Last summer the Employment Appeal Tribunal (EAT) decision in USDAW v Ethel Austin Ltd (in administration); USDAW and anor etc - the Woolworths case - sent shockwaves through the legal and HR professions when it decided that the words “at one establishment” are to be disregarded for the purposes of any collective redundancy involving 20 or more employees.
This case was appealed to the Court of Appeal who heard it yesterday. However, before making a decision on the substance of the appeal, the Court has decided to refer a point to the Court of Justice for the European Union (CJEU) on the interpretation of the European Directive which governs this area. The issue in the Woolworths case was when the duty to collectively consult was triggered. The employer said that it is triggered when 20 employees are at risk of redundancy in any single establishment operated by it. The employees said that the 20 employee trigger relates to the total number of at-risk employees in all the employer's establishments. The EAT agreed with the employees that the correct test was whether the 20 employee total was triggered by the cumulative total of all the establishments.
Immigration is high on the political agenda. As part of the Government's push to reduce net migration, new legislation is coming in which makes it harder for illegal workers to slip through the net and which places tougher measures on employers who flout the regulations.
Happy New Year and welcome to the first edition of our employment law update for 2014. We bring you a number of important cases, including two Court of Appeal decisions, the first regarding how an employer should assess whether an employee is disabled. The second case looks at religious discrimination where requiring a Christian to work on a Sunday was held to be objectively justified. In addition, we report on the Advocate General's opinion on how holiday pay should be calculated. We also summarise some of the changes to employment law expected early this year.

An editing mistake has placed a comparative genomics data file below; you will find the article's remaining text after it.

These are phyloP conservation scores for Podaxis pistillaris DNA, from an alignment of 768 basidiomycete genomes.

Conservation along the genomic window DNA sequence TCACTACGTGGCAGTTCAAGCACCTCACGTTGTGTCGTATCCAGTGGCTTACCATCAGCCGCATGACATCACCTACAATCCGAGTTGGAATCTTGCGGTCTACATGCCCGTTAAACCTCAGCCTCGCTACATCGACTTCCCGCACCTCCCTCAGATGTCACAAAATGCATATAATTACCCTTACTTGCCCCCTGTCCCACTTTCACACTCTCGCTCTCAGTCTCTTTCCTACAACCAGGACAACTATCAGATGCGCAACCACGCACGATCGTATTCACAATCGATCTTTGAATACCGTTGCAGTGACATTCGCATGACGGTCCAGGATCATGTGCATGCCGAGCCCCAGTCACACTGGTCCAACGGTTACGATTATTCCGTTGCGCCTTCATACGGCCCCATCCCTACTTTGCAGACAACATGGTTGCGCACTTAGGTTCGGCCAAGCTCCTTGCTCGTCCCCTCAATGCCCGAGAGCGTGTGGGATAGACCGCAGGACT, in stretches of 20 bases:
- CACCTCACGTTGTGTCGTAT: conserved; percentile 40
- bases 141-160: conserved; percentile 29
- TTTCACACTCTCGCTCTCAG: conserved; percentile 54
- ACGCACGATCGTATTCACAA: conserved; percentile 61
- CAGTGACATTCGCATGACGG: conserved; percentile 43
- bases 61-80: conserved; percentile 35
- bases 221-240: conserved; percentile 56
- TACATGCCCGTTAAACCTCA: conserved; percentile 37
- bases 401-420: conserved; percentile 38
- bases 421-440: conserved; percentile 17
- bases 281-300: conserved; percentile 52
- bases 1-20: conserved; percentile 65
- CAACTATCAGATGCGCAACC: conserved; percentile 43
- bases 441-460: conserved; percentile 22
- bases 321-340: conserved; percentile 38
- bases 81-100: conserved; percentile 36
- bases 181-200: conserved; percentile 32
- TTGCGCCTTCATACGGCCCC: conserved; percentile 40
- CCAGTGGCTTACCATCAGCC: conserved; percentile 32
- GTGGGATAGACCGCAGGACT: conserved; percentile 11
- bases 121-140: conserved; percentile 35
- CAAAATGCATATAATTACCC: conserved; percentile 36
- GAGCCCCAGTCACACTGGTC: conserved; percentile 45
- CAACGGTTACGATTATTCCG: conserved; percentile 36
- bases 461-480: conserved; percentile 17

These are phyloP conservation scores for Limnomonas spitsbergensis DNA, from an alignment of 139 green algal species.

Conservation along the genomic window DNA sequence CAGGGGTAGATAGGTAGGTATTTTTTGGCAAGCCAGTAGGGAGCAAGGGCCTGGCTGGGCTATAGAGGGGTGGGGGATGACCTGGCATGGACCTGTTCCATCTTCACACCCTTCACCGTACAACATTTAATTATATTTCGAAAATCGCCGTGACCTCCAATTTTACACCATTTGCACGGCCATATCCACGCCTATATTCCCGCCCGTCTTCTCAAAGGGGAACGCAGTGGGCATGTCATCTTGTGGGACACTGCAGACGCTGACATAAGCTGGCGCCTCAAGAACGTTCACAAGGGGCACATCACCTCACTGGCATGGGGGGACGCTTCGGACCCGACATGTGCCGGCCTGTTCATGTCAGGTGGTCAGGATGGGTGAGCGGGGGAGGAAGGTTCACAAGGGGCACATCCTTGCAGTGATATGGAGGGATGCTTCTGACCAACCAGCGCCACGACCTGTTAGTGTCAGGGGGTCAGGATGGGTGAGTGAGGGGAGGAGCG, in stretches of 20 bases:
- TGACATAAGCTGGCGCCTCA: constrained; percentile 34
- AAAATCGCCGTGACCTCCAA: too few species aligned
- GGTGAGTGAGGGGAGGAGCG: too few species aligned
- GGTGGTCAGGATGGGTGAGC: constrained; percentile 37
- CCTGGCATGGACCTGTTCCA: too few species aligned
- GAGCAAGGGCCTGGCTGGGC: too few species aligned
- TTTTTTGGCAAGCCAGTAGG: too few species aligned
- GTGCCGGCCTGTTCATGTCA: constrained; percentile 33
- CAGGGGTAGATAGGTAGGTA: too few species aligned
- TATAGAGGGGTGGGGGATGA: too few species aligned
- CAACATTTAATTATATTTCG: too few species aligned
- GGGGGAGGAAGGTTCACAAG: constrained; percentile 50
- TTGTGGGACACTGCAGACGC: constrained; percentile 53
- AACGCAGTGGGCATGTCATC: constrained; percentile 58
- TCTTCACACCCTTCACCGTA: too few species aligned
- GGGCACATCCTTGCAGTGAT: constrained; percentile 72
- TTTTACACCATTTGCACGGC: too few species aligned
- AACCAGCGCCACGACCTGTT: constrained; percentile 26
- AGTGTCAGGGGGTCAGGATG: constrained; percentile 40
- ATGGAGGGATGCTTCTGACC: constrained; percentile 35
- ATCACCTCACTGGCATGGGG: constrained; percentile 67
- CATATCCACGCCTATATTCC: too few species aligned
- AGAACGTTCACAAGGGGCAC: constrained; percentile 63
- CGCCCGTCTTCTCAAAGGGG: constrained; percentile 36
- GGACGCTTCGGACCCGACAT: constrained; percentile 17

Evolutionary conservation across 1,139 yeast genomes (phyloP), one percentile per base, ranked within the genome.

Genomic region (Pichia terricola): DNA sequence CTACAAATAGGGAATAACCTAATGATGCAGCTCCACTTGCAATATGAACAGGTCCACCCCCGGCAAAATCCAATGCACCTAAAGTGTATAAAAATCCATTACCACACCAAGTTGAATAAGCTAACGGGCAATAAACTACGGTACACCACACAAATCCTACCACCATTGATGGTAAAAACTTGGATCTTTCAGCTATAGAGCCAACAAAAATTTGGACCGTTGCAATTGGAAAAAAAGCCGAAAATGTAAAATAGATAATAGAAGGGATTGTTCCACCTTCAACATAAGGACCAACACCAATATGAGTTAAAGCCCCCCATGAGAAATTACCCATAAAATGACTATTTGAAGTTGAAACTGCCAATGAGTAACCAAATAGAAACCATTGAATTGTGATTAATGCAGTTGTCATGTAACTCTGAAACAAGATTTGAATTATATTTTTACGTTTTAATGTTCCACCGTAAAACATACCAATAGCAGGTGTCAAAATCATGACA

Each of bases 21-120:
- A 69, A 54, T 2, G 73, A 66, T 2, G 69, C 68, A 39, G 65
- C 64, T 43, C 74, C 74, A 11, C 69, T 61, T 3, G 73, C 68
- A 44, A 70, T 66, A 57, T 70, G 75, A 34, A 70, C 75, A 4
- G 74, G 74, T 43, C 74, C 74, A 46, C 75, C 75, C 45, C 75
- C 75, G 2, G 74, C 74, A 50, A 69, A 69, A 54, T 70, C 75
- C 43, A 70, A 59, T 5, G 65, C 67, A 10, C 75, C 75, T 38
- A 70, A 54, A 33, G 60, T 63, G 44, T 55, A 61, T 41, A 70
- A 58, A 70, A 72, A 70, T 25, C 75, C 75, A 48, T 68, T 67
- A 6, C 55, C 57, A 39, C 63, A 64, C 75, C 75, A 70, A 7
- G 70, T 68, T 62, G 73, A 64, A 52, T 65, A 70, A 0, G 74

In our final edition for this year we are pleased to be able to spread some pre-Christmas cheer. We include a number of cases which are helpful for employers, including the decision in John McCririck v Channel 4, which provides some guidance on how to successfully resist an age discrimination claim; and a case where the employer’s imposition of a period of 12 months' garden leave has been upheld by the court. We also bring you a case on unlawful deductions from wages – an employer has successfully defended the claim by showing that their overpayments recovery clause was not a penalty clause. Finally, we have a couple of TUPE cases, one on that old chestnut, service provision change, and another on what can constitute an "ETO" reason. If you haven't already done so we would also encourage you to check out our recent update on changes to TUPE.
The clocks may have gone back but this month we have some cases that we hope will shed some light on tricky issues for employers. We bring you two cases on age discrimination: one regarding benefits and the other on voluntary redundancy payments. There are two disability discrimination cases, the first an interesting decision regarding the frustration of an employee's contract of employment, the other on whether providing counselling to a disabled employee is a reasonable adjustment. We also bring you a case regarding the enforcement of a post employment non-solicitation clause. Finally, we look at a decision regarding a redundancy situation that reinforces the importance of ensuring up-to-date job descriptions are provided to all candidates for a new post following a reorganisation.